Can I include waitlisted classes in my schedule also?

Yes. Change the Course Status filter in the upper left-corner of the main mySchedule Builder page to ‘Open & Full w/Waitlist Open’.

Can I see a course description when I’m signing up for a class?

When you add a course in the Add Course panel, the course description appears below the name of the course. The description gives these details of the class:

  1. The name of the college and department offering the course,
  2. The number of credits with a breakdown of the number of lecture and lab hours required in the course,
  3. Details of pre-requisites required,
  4. A description of the course,
  5. Terms the course is typically offered, and,
  6. Lab fees (if any).

Do I still have to look at Class Details?

Yes, absolutely. After a schedule is generated the class section’s details will display important information; for example, the class section may have special restrictions. In mySchedule Builder, full class details are viewed by clicking the Information icon after you have generated schedules and you are looking at the class as part of a schedule.

Does mySchedule Builder enroll me in the classes I selected?

No. mySchedule Builder does NOT enroll you in the classes you selected. You must return to the Student Center and import your selected schedule into the shopping cart to complete the enrollment process. mySchedule Builder will add the schedule you select to your shopping cart, but it does not enroll you in those classes. However, you will be able to easily navigate back to the shopping cart directly from mySchedule Builder.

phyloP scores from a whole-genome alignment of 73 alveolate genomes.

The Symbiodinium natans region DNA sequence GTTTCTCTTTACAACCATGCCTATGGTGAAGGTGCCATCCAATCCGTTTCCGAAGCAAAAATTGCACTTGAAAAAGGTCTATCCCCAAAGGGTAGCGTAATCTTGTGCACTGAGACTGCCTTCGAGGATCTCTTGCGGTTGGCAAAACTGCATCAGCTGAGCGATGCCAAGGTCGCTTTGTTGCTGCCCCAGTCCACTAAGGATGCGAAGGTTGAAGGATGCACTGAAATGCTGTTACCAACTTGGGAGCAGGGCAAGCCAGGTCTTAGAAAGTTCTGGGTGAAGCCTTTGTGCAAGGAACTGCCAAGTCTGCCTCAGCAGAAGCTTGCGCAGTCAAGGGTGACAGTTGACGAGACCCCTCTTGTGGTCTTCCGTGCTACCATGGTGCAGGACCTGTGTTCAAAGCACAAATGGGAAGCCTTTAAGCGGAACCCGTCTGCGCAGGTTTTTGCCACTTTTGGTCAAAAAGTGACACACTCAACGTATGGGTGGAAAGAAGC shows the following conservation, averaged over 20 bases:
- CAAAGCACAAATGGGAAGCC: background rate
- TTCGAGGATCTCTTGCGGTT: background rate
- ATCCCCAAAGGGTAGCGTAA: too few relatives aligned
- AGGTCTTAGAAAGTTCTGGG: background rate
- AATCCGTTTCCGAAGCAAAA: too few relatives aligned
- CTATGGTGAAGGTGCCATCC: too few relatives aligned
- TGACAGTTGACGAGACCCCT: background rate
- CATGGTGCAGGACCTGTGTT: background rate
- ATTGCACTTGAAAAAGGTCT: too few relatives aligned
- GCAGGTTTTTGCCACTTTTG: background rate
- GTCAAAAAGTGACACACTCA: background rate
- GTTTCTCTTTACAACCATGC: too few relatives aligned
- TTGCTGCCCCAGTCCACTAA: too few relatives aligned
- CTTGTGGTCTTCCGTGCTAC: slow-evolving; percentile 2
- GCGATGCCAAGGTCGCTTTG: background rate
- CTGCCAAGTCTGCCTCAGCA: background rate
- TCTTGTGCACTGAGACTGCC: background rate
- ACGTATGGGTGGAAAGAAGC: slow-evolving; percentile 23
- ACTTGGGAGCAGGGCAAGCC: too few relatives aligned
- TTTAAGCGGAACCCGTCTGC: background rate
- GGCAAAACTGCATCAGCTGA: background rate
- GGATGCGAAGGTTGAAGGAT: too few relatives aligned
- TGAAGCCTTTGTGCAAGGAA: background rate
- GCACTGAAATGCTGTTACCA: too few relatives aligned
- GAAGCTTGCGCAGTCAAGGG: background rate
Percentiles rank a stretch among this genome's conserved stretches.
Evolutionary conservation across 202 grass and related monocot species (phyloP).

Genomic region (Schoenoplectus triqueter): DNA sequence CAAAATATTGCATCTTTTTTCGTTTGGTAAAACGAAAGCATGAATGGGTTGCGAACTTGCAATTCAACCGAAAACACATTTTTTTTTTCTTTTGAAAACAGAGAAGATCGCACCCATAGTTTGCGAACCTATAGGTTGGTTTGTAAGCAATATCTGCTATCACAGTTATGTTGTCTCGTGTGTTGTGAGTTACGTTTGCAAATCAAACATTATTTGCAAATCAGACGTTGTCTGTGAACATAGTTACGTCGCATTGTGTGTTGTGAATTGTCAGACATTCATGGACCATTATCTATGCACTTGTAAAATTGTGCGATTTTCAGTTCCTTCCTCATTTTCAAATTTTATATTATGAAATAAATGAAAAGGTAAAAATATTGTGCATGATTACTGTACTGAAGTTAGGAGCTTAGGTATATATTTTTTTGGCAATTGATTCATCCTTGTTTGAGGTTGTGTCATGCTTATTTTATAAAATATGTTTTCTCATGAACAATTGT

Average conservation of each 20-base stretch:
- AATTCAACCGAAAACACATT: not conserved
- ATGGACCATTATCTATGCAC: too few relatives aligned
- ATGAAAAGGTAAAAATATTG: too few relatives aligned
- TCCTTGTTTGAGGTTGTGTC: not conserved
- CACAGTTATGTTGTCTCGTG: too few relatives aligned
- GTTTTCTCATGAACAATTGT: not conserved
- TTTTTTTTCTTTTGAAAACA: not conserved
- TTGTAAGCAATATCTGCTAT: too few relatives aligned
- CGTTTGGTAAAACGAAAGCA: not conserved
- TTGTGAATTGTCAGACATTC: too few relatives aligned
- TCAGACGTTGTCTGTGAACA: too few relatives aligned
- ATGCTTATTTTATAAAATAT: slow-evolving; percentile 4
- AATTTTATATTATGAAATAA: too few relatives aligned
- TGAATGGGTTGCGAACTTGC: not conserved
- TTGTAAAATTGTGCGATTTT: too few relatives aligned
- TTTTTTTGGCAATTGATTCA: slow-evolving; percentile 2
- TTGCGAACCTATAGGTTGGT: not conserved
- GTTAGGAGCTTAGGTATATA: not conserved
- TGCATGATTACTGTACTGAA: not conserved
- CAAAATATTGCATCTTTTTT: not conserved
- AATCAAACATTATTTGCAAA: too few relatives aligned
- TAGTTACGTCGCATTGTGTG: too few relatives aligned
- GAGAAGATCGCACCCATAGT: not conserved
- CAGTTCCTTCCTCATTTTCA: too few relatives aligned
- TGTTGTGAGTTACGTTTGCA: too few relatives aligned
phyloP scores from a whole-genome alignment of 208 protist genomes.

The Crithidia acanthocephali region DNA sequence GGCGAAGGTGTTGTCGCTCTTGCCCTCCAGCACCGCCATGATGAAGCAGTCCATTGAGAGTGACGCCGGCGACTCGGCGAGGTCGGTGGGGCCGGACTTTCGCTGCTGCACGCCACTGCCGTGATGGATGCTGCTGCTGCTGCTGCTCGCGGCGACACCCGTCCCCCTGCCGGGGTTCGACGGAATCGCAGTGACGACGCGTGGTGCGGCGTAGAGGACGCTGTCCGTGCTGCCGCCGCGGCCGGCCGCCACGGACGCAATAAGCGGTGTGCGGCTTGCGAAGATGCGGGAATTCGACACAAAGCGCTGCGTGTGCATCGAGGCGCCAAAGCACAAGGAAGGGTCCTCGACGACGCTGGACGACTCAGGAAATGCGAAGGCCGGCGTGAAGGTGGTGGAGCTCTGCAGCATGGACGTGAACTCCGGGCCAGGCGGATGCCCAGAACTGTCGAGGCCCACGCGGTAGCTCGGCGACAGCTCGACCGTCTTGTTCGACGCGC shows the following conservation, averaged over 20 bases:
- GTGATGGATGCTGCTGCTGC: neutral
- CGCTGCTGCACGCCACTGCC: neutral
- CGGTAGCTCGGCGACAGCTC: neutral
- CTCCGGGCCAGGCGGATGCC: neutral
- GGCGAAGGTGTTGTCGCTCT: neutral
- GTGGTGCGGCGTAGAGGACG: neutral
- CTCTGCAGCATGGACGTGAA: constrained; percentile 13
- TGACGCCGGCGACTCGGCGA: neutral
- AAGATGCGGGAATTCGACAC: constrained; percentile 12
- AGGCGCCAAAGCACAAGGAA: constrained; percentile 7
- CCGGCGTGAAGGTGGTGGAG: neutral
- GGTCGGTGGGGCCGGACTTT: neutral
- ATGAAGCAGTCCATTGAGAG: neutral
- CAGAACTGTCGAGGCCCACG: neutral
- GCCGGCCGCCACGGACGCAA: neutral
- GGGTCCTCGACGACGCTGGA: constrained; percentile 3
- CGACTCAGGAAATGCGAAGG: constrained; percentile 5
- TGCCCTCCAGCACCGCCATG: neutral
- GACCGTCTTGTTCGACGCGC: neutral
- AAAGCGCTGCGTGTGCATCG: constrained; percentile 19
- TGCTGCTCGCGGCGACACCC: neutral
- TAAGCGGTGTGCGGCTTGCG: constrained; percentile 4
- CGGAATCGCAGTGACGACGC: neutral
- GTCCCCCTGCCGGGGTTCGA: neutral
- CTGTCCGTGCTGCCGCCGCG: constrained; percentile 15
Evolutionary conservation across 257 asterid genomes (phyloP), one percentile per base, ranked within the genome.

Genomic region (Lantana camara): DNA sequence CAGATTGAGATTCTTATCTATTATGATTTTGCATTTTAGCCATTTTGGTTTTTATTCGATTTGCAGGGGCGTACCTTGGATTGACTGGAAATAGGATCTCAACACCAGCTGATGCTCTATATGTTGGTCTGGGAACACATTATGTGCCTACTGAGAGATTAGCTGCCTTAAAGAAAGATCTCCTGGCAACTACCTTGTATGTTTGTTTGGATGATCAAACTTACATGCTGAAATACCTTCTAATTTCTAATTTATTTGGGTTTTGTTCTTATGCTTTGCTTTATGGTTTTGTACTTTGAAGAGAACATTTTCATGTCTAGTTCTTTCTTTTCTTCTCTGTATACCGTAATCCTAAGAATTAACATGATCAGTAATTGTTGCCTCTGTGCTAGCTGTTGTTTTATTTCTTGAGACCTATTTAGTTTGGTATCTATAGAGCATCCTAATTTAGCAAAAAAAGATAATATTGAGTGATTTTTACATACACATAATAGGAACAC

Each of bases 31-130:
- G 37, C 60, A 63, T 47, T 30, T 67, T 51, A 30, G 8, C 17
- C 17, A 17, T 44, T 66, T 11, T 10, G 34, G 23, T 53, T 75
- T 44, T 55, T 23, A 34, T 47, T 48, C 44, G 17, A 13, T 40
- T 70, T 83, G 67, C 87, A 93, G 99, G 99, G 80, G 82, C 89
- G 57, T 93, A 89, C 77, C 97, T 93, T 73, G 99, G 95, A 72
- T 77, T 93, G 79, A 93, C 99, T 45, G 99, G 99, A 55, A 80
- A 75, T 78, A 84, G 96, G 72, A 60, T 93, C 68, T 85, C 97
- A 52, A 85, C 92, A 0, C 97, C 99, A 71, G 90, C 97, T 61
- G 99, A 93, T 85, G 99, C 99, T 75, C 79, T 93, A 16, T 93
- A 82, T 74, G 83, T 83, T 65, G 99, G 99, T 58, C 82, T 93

How can I tell if a course has a pre-requisite before I add it to my schedule?

When you add a course in the Add Course panel, the course description appears below the name of the course. The pre-requisites for the course are listed there.

How do I exclude certain class sections?

In the Courses section on the main page, click the Options link for the course you wish to filter further. Use the checkboxes next to individual class sections, or the Advanced Filters button, to remove the classes you do not want. After changing the filters, click the ‘Generate Schedules’ button again. You’ll get schedules with the classes without those sections.

How do I find mySchedule Builder?

To access mySchedule Builder, navigate to your Student Center and click the mySchedule Builder link under the Academics bar. Follow the instructions on the mySchedule Builder Instructions page.

How do I include online classes in my schedule?

In the top left-hand corner of mySchedule Builder’s main page, choose the Instruction Mode and modify the filters accordingly

How do I make sure I have enough time between classes?

On mySchedule Builder’s main page, click the Advanced Options button to access the Class Padding drop-down box. Select from a list of five-minute intervals between 0 and 90. Remember, however, that most classes observe standard meeting times and already allow for 10 minutes between classes. If you add more class padding to your schedule, you might have to alter that choice if mySchedule Builder doesn’t generate class schedules that work for you.

I like a schedule, but I want to continue looking at others. Is there a way that I can save that schedule and come back to it later?

Yes. When you find a schedule that you like and want to save, click the ‘heart’ icon at the top of the schedule details page. Give the schedule a name and save it. Later, click the ‘Favorites’ icon on mySchedule Builder’s main page to pull up your saved schedules.

I need to block out time for my job, club meeting, or sports team practice. Can I do that?